problems concerning the origin and synthesis of the elements and the evolution of the
solar system. One of Suess' major contributions is work that led to the development of
the shell model of the atomic nucleus.
Suess was awarded a Guggenheim Fellowship in 1965, the V.M. Goldschmidt Medal in 1974,
and the Leonard Medal of the International Meteoritical Society in 1977. He has served
many guest professorships at European universities and is a member of several scientific
academies, including the National Academy of Science. His bibliography is extensive and
notable for its documentation of the development of the carbon-14 dating process.
SCOPE AND CONTENT
The Hans Suess Papers document the career and achievements of a renowned geochemist. The
materials in the collection date from 1875 through 1989. The nineteenth century papers
pertain to Suess' father, Franz Eduard Suess, professor of Geology at the University of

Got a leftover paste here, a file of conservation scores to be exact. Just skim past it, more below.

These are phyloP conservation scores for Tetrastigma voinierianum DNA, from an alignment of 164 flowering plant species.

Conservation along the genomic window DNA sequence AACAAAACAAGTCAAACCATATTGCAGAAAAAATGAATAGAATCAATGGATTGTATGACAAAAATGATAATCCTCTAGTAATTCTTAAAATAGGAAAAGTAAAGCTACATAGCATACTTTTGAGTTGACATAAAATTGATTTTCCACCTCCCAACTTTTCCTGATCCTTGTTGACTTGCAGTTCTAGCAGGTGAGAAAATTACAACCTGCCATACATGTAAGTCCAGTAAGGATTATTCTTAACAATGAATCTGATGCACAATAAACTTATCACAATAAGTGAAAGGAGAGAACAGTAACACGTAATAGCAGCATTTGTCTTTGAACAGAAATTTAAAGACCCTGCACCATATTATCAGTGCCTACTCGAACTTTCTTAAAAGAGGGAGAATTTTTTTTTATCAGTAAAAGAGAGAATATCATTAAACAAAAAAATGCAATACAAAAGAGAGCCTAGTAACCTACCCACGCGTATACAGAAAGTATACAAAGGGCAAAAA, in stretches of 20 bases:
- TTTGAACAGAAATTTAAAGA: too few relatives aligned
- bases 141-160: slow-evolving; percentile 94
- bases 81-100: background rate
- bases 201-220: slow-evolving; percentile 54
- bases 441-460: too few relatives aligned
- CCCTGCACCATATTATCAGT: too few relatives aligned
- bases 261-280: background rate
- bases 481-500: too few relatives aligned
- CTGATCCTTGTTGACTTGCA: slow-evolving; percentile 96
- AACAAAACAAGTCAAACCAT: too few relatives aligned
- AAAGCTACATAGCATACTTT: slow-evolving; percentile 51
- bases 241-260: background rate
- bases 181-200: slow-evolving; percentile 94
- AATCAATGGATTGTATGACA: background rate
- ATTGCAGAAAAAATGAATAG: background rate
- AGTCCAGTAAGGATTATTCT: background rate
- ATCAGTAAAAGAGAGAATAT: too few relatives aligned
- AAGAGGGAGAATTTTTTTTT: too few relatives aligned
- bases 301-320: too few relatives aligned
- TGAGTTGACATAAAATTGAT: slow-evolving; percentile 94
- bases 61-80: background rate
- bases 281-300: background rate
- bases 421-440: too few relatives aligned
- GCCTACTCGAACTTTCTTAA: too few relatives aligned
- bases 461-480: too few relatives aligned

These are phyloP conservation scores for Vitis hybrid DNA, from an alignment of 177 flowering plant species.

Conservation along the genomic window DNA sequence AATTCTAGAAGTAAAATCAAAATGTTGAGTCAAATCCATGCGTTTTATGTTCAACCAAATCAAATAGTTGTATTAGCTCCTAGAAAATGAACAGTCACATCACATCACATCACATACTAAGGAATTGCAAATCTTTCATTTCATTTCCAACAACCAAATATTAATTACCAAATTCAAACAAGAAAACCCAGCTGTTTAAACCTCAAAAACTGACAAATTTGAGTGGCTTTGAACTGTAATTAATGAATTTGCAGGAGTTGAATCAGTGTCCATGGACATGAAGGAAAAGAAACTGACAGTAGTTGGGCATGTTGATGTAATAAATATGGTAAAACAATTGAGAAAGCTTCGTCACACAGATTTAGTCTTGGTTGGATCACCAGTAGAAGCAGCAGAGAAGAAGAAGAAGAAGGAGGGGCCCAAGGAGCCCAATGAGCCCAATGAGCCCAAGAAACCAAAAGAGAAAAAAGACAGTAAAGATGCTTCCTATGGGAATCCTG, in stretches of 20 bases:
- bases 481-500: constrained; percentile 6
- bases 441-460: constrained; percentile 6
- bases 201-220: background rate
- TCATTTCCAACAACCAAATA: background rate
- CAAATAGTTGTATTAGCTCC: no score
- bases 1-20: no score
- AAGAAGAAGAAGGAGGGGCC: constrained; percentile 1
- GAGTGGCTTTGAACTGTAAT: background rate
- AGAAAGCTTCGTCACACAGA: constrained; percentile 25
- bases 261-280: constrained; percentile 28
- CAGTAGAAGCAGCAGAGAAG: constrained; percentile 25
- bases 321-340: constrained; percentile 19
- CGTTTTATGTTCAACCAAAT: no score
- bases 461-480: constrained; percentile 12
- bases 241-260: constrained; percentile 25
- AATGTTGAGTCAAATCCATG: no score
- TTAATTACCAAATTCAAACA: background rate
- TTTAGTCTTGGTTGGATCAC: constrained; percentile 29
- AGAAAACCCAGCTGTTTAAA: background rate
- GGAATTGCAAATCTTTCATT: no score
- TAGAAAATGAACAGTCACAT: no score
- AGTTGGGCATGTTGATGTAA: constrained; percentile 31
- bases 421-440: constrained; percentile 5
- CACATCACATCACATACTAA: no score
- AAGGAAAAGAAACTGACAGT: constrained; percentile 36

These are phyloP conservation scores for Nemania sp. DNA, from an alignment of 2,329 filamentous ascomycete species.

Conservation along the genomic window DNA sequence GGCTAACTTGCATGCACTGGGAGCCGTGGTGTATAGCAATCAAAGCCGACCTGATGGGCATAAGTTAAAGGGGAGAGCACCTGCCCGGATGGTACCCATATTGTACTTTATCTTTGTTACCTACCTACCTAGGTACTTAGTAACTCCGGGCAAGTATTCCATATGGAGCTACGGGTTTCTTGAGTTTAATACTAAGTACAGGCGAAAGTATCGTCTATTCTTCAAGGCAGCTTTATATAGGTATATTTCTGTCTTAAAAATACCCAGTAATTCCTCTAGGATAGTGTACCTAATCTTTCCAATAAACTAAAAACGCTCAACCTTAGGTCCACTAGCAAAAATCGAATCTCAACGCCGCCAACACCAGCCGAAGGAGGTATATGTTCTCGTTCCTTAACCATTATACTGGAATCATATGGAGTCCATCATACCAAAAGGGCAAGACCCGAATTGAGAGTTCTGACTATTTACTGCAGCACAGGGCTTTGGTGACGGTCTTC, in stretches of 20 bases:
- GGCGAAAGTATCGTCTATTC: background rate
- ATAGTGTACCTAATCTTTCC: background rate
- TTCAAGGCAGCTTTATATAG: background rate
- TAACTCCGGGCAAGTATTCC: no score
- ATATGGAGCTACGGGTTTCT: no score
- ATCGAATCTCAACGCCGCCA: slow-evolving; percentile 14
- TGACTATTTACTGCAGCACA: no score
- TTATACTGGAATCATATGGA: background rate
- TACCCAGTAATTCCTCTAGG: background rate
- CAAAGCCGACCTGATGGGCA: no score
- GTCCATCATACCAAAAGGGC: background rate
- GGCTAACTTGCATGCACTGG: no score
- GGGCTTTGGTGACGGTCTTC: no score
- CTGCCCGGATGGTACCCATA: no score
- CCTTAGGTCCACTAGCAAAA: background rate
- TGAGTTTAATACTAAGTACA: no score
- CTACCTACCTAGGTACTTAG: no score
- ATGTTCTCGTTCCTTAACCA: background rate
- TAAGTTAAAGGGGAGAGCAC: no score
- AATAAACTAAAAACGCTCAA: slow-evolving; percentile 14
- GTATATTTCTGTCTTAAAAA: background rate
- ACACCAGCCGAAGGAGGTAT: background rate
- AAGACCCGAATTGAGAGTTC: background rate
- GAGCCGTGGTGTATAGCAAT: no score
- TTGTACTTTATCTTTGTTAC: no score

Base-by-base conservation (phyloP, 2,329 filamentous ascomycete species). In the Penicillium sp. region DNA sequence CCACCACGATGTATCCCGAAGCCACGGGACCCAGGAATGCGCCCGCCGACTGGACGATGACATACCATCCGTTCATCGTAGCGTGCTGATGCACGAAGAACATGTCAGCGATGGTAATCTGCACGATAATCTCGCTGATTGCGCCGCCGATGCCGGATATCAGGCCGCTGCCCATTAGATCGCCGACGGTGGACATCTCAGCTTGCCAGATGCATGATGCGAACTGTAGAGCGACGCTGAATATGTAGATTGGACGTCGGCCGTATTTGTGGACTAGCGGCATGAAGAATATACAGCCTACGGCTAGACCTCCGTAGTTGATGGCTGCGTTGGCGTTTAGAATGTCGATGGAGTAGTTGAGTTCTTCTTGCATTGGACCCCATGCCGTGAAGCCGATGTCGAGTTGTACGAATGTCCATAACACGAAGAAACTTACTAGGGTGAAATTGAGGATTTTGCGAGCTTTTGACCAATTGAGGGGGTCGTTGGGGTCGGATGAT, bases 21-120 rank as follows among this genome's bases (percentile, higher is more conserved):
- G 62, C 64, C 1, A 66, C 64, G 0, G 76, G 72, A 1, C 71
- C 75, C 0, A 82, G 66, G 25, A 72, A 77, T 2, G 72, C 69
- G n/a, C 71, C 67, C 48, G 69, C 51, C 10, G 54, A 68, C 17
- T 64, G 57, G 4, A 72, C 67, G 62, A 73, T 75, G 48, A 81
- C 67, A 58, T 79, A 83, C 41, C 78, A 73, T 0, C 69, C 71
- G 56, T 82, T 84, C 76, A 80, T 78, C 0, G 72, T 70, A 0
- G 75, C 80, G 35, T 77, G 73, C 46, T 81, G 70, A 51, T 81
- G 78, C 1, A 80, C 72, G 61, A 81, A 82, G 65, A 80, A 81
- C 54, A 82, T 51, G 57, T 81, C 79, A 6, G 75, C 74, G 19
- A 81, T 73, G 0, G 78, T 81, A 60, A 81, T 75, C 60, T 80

Vienna. The majority of the papers date from 1955 through 1977, the years when Suess was
professor of Geochemistry at Scripps Institution of Oceanography and the University of
California, San Diego. The papers contain extensive correspondence with international
scientists and include a comprehensive collection of Suess' writings, both published and
in manuscript form. The collection provides documentation of Suess' activities at UCSD
and in international scientific organizations. Also present in the collection are
materials pertaining to Suess' activities at the University of Hamburg during World War
The Suess papers are organized in eleven series: 1) BIOGRAPHICAL MATERIALS; 2)
CORRESPONDENCE; 3) CONFERENCES; 4) CONTRACTS, GRANTS, AND PROPOSALS; 5) SUBJECT FILES; 6)
AWARDS; 7) TEACHING MATERIALS; 8) WRITINGS BY SUESS; 9)WRITINGS BY OTHERS; 10)
PHOTOGRAPHS; and 11) PHOTOCOPIED ORIGINALS FROM THE COLLECTION.
SERIES 1: BIOGRAPHICAL MATERIALS
BIOGRAPHICAL MATERIALS include biographical statements and genealogical charts of the
Suess family. The Biographical Statements file contains Suess' description of his wartime
activities involving deuterium and the heavy water plant at Vemork, Norway. Many of the
statements are written by Suess and provide insight into his own perception of his life
and achievements. Additional biographical information can be found in the correspondence
files of Christabelle Bielenberg and Marc Walker.